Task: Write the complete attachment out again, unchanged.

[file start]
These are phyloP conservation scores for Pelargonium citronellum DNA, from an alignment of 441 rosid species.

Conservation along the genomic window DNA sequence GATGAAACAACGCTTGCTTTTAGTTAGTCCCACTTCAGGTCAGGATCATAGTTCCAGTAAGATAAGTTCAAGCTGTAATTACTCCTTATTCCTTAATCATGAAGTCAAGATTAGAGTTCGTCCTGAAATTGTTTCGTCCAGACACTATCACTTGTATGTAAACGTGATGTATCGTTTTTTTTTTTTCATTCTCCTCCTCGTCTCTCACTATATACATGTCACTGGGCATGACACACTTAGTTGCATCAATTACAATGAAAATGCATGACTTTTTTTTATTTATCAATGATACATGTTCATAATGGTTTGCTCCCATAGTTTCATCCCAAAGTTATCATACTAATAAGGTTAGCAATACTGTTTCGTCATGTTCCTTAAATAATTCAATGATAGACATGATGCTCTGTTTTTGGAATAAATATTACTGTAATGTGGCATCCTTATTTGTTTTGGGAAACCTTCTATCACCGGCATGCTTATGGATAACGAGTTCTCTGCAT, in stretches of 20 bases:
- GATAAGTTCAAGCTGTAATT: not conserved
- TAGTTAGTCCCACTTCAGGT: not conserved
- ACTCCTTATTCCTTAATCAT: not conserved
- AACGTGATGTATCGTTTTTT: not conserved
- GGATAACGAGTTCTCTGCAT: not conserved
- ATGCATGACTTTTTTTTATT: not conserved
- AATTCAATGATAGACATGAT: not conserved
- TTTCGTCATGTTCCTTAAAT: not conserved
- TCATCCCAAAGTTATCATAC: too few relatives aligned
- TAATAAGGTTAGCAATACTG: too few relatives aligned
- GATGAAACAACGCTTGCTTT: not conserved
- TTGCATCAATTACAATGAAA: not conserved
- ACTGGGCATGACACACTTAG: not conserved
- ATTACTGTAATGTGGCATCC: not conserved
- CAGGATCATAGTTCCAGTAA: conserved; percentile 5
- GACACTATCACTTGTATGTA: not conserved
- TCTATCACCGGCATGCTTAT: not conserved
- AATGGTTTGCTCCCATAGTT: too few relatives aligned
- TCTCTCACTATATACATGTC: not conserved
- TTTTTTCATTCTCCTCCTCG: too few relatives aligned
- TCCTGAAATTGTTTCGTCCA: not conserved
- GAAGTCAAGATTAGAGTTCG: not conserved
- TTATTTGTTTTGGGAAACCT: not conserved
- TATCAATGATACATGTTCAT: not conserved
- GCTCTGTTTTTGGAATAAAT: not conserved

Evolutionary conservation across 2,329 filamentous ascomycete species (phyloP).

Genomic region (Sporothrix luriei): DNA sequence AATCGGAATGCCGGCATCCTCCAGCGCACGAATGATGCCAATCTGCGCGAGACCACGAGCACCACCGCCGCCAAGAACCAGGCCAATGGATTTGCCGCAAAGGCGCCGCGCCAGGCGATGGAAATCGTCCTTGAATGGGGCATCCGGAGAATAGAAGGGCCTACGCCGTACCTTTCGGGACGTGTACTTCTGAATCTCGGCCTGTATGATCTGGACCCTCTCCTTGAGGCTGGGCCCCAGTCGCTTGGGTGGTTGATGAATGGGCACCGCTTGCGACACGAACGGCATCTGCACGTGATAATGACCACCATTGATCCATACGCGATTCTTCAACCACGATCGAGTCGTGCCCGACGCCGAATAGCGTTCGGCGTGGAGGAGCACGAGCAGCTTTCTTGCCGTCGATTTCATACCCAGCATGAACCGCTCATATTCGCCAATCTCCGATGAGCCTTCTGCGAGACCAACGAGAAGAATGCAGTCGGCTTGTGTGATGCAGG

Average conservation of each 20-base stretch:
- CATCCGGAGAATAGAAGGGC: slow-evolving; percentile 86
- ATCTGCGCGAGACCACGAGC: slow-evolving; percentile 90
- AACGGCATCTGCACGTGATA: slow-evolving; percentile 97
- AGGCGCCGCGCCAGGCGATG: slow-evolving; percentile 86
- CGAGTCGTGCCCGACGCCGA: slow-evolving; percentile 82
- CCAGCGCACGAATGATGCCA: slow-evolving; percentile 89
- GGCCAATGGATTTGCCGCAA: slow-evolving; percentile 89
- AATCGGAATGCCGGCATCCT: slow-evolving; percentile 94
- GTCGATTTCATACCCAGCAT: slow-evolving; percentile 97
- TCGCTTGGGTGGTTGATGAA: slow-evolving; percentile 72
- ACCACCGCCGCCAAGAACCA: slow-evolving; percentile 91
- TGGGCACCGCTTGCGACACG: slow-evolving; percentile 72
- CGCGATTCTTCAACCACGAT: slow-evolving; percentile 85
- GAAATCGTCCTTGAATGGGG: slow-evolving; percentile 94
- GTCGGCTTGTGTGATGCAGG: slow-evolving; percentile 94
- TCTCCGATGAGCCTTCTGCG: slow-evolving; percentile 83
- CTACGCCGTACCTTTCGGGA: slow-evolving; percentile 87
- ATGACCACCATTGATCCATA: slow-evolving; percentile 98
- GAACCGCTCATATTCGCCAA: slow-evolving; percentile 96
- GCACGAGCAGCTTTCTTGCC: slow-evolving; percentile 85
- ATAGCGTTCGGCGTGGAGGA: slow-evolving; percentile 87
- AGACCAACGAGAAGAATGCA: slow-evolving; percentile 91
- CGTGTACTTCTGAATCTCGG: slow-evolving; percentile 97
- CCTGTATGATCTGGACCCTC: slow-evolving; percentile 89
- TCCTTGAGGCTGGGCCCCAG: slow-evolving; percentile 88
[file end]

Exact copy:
These are phyloP conservation scores for Pelargonium citronellum DNA, from an alignment of 441 rosid species.

Conservation along the genomic window DNA sequence GATGAAACAACGCTTGCTTTTAGTTAGTCCCACTTCAGGTCAGGATCATAGTTCCAGTAAGATAAGTTCAAGCTGTAATTACTCCTTATTCCTTAATCATGAAGTCAAGATTAGAGTTCGTCCTGAAATTGTTTCGTCCAGACACTATCACTTGTATGTAAACGTGATGTATCGTTTTTTTTTTTTCATTCTCCTCCTCGTCTCTCACTATATACATGTCACTGGGCATGACACACTTAGTTGCATCAATTACAATGAAAATGCATGACTTTTTTTTATTTATCAATGATACATGTTCATAATGGTTTGCTCCCATAGTTTCATCCCAAAGTTATCATACTAATAAGGTTAGCAATACTGTTTCGTCATGTTCCTTAAATAATTCAATGATAGACATGATGCTCTGTTTTTGGAATAAATATTACTGTAATGTGGCATCCTTATTTGTTTTGGGAAACCTTCTATCACCGGCATGCTTATGGATAACGAGTTCTCTGCAT, in stretches of 20 bases:
- GATAAGTTCAAGCTGTAATT: not conserved
- TAGTTAGTCCCACTTCAGGT: not conserved
- ACTCCTTATTCCTTAATCAT: not conserved
- AACGTGATGTATCGTTTTTT: not conserved
- GGATAACGAGTTCTCTGCAT: not conserved
- ATGCATGACTTTTTTTTATT: not conserved
- AATTCAATGATAGACATGAT: not conserved
- TTTCGTCATGTTCCTTAAAT: not conserved
- TCATCCCAAAGTTATCATAC: too few relatives aligned
- TAATAAGGTTAGCAATACTG: too few relatives aligned
- GATGAAACAACGCTTGCTTT: not conserved
- TTGCATCAATTACAATGAAA: not conserved
- ACTGGGCATGACACACTTAG: not conserved
- ATTACTGTAATGTGGCATCC: not conserved
- CAGGATCATAGTTCCAGTAA: conserved; percentile 5
- GACACTATCACTTGTATGTA: not conserved
- TCTATCACCGGCATGCTTAT: not conserved
- AATGGTTTGCTCCCATAGTT: too few relatives aligned
- TCTCTCACTATATACATGTC: not conserved
- TTTTTTCATTCTCCTCCTCG: too few relatives aligned
- TCCTGAAATTGTTTCGTCCA: not conserved
- GAAGTCAAGATTAGAGTTCG: not conserved
- TTATTTGTTTTGGGAAACCT: not conserved
- TATCAATGATACATGTTCAT: not conserved
- GCTCTGTTTTTGGAATAAAT: not conserved

Evolutionary conservation across 2,329 filamentous ascomycete species (phyloP).

Genomic region (Sporothrix luriei): DNA sequence AATCGGAATGCCGGCATCCTCCAGCGCACGAATGATGCCAATCTGCGCGAGACCACGAGCACCACCGCCGCCAAGAACCAGGCCAATGGATTTGCCGCAAAGGCGCCGCGCCAGGCGATGGAAATCGTCCTTGAATGGGGCATCCGGAGAATAGAAGGGCCTACGCCGTACCTTTCGGGACGTGTACTTCTGAATCTCGGCCTGTATGATCTGGACCCTCTCCTTGAGGCTGGGCCCCAGTCGCTTGGGTGGTTGATGAATGGGCACCGCTTGCGACACGAACGGCATCTGCACGTGATAATGACCACCATTGATCCATACGCGATTCTTCAACCACGATCGAGTCGTGCCCGACGCCGAATAGCGTTCGGCGTGGAGGAGCACGAGCAGCTTTCTTGCCGTCGATTTCATACCCAGCATGAACCGCTCATATTCGCCAATCTCCGATGAGCCTTCTGCGAGACCAACGAGAAGAATGCAGTCGGCTTGTGTGATGCAGG

Average conservation of each 20-base stretch:
- CATCCGGAGAATAGAAGGGC: slow-evolving; percentile 86
- ATCTGCGCGAGACCACGAGC: slow-evolving; percentile 90
- AACGGCATCTGCACGTGATA: slow-evolving; percentile 97
- AGGCGCCGCGCCAGGCGATG: slow-evolving; percentile 86
- CGAGTCGTGCCCGACGCCGA: slow-evolving; percentile 82
- CCAGCGCACGAATGATGCCA: slow-evolving; percentile 89
- GGCCAATGGATTTGCCGCAA: slow-evolving; percentile 89
- AATCGGAATGCCGGCATCCT: slow-evolving; percentile 94
- GTCGATTTCATACCCAGCAT: slow-evolving; percentile 97
- TCGCTTGGGTGGTTGATGAA: slow-evolving; percentile 72
- ACCACCGCCGCCAAGAACCA: slow-evolving; percentile 91
- TGGGCACCGCTTGCGACACG: slow-evolving; percentile 72
- CGCGATTCTTCAACCACGAT: slow-evolving; percentile 85
- GAAATCGTCCTTGAATGGGG: slow-evolving; percentile 94
- GTCGGCTTGTGTGATGCAGG: slow-evolving; percentile 94
- TCTCCGATGAGCCTTCTGCG: slow-evolving; percentile 83
- CTACGCCGTACCTTTCGGGA: slow-evolving; percentile 87
- ATGACCACCATTGATCCATA: slow-evolving; percentile 98
- GAACCGCTCATATTCGCCAA: slow-evolving; percentile 96
- GCACGAGCAGCTTTCTTGCC: slow-evolving; percentile 85
- ATAGCGTTCGGCGTGGAGGA: slow-evolving; percentile 87
- AGACCAACGAGAAGAATGCA: slow-evolving; percentile 91
- CGTGTACTTCTGAATCTCGG: slow-evolving; percentile 97
- CCTGTATGATCTGGACCCTC: slow-evolving; percentile 89
- TCCTTGAGGCTGGGCCCCAG: slow-evolving; percentile 88